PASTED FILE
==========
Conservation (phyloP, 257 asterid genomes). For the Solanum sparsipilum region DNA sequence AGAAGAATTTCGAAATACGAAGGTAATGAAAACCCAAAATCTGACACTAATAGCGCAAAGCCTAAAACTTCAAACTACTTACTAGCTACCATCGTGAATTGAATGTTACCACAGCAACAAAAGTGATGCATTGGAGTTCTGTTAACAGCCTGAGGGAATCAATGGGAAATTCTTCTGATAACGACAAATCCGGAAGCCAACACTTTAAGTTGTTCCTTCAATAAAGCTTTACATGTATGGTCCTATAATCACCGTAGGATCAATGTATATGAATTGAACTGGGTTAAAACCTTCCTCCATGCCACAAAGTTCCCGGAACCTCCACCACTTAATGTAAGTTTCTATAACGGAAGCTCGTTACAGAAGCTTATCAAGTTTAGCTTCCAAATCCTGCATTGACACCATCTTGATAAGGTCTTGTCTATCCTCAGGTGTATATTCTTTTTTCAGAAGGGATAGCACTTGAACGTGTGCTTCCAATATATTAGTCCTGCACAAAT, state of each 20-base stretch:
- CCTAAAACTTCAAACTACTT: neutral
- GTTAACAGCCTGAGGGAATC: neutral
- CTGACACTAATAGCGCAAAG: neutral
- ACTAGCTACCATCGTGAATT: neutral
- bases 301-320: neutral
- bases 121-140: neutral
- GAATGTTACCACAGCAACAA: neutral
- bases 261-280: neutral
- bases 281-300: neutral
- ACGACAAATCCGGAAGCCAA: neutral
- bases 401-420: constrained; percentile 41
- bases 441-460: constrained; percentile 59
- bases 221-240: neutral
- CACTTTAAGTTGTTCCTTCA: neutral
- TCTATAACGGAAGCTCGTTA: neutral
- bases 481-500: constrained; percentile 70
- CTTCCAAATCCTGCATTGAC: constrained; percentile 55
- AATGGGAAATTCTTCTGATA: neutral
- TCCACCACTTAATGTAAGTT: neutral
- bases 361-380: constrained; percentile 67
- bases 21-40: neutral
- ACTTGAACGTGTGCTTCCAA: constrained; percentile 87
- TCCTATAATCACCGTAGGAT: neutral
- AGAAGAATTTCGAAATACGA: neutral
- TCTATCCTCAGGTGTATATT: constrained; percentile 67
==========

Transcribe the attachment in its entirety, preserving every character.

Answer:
Conservation (phyloP, 257 asterid genomes). For the Solanum sparsipilum region DNA sequence AGAAGAATTTCGAAATACGAAGGTAATGAAAACCCAAAATCTGACACTAATAGCGCAAAGCCTAAAACTTCAAACTACTTACTAGCTACCATCGTGAATTGAATGTTACCACAGCAACAAAAGTGATGCATTGGAGTTCTGTTAACAGCCTGAGGGAATCAATGGGAAATTCTTCTGATAACGACAAATCCGGAAGCCAACACTTTAAGTTGTTCCTTCAATAAAGCTTTACATGTATGGTCCTATAATCACCGTAGGATCAATGTATATGAATTGAACTGGGTTAAAACCTTCCTCCATGCCACAAAGTTCCCGGAACCTCCACCACTTAATGTAAGTTTCTATAACGGAAGCTCGTTACAGAAGCTTATCAAGTTTAGCTTCCAAATCCTGCATTGACACCATCTTGATAAGGTCTTGTCTATCCTCAGGTGTATATTCTTTTTTCAGAAGGGATAGCACTTGAACGTGTGCTTCCAATATATTAGTCCTGCACAAAT, state of each 20-base stretch:
- CCTAAAACTTCAAACTACTT: neutral
- GTTAACAGCCTGAGGGAATC: neutral
- CTGACACTAATAGCGCAAAG: neutral
- ACTAGCTACCATCGTGAATT: neutral
- bases 301-320: neutral
- bases 121-140: neutral
- GAATGTTACCACAGCAACAA: neutral
- bases 261-280: neutral
- bases 281-300: neutral
- ACGACAAATCCGGAAGCCAA: neutral
- bases 401-420: constrained; percentile 41
- bases 441-460: constrained; percentile 59
- bases 221-240: neutral
- CACTTTAAGTTGTTCCTTCA: neutral
- TCTATAACGGAAGCTCGTTA: neutral
- bases 481-500: constrained; percentile 70
- CTTCCAAATCCTGCATTGAC: constrained; percentile 55
- AATGGGAAATTCTTCTGATA: neutral
- TCCACCACTTAATGTAAGTT: neutral
- bases 361-380: constrained; percentile 67
- bases 21-40: neutral
- ACTTGAACGTGTGCTTCCAA: constrained; percentile 87
- TCCTATAATCACCGTAGGAT: neutral
- AGAAGAATTTCGAAATACGA: neutral
- TCTATCCTCAGGTGTATATT: constrained; percentile 67